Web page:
ERIC Number: ED328063
Record Type: RIE
Publication Date: 1990-Apr
Reference Count: 0
Feminism for Girls: Linguistic Practice in Rural Australia.
A study investigated the effects of the language used in the school environment on girls' perspectives on femininity. Subjects were aged 4-11, and were the only girls in a small rural Australian school. Data were gathered by analysis of spoken and written language used in the classroom. Analysis focused on relationships and socialization as reflected in language use. The texts discussed include stories written by the girls and transcripts of conversations. Style of writing, perceptions of their own role in the world, awareness of the future, the influence of popular fiction, differing relationships with different adults, and awareness of others' attitudes about women are examined. It is concluded that in all the language samples, the relationship between language and social structure is apparent, and that the encoding and transmission of culture occurs through language. Construction of text can either maintain the status quo or allow for change. Linear, non-linear, and non-structural aspects of text are all viewed as essential considerations. (MSE)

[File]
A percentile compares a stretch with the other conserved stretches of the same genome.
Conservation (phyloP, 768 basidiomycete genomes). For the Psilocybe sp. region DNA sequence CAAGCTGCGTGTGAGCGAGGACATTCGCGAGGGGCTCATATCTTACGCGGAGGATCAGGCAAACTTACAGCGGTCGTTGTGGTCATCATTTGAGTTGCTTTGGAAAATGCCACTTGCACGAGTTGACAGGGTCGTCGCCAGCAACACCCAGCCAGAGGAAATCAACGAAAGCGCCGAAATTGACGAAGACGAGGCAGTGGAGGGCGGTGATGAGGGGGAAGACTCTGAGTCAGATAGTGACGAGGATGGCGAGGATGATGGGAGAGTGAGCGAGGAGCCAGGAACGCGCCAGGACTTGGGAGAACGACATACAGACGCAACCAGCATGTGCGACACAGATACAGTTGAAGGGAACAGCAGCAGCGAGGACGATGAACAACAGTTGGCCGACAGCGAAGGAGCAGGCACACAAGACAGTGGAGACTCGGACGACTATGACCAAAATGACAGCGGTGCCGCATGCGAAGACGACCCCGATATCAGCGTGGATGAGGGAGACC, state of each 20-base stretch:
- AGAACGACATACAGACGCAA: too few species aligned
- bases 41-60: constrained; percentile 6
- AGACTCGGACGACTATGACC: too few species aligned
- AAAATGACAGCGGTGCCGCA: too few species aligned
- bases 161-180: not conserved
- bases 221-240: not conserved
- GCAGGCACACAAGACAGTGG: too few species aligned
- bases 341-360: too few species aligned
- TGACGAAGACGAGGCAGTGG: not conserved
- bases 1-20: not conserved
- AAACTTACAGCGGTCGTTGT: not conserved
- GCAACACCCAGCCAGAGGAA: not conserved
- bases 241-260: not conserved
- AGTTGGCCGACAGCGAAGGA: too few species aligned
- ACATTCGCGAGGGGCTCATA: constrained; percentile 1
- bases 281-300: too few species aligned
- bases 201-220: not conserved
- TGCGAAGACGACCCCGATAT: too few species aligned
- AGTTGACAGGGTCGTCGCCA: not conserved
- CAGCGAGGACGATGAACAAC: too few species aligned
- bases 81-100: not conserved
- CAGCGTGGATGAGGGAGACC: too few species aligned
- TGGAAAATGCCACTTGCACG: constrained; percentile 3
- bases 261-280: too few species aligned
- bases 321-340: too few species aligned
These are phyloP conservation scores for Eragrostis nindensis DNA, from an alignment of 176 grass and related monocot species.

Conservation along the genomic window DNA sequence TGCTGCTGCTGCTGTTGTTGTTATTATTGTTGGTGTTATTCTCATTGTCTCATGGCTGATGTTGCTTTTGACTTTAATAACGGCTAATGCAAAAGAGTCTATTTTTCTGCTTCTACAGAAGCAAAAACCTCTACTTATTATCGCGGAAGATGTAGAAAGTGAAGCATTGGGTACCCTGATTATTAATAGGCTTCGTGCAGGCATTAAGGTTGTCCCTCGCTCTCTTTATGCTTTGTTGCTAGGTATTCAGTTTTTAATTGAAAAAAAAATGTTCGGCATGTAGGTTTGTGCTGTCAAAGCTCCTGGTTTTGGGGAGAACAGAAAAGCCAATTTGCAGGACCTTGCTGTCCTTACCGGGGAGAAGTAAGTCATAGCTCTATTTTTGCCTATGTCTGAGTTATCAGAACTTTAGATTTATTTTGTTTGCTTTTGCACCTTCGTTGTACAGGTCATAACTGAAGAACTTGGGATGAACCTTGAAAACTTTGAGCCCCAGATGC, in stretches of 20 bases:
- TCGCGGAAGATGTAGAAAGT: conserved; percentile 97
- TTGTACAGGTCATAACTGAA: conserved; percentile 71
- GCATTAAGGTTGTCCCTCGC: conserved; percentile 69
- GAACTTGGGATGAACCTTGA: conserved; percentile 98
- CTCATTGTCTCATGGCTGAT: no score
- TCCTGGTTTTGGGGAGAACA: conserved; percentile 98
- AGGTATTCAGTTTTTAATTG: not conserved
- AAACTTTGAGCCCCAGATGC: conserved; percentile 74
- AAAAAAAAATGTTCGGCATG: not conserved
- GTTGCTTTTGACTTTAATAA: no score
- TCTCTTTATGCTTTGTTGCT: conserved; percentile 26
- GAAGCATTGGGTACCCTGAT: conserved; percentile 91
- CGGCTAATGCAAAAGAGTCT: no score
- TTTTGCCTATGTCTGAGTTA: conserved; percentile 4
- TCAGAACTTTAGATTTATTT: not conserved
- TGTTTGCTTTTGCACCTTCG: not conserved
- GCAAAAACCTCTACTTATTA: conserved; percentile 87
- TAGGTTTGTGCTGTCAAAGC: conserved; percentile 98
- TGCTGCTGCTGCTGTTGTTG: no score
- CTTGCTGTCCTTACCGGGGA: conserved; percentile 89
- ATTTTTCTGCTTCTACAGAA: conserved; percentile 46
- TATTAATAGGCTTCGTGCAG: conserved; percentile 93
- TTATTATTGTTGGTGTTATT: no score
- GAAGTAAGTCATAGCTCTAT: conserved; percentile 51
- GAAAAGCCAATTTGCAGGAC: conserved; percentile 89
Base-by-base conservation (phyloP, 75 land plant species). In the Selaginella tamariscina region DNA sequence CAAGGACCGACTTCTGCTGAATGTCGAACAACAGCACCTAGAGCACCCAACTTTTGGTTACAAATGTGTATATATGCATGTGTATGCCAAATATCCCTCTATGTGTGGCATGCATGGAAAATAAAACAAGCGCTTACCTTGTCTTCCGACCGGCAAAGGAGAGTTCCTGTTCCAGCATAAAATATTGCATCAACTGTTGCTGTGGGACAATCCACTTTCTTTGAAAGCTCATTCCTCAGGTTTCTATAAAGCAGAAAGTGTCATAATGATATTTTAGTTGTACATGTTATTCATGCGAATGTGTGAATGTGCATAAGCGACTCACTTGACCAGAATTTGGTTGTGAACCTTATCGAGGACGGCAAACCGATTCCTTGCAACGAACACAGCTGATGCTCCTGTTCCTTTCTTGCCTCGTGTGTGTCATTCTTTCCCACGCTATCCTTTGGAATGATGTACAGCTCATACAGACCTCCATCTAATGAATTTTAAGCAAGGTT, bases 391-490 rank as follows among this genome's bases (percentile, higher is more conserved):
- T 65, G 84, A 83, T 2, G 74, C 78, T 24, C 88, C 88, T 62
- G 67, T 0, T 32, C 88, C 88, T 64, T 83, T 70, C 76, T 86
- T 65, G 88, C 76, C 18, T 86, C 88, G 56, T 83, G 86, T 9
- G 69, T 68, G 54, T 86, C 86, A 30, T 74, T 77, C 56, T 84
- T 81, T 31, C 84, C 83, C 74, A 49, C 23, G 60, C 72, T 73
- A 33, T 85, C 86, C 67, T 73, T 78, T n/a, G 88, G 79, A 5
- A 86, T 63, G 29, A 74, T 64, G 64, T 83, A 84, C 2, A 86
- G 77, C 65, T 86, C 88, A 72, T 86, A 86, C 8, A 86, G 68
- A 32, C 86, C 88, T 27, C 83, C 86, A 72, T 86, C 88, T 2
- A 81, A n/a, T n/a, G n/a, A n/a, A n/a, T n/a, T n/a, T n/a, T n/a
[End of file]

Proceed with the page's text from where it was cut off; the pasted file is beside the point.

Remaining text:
Publication Type: Reports - Research; Speeches/Meeting Papers
Education Level: N/A
Authoring Institution: N/A
Note: Paper presented at the Meeting of the World Congress of Applied Linguistics sponsored by the International Association of Applied Linguistics (9th, Thessaloniki, Greece, April 15-21, 1990).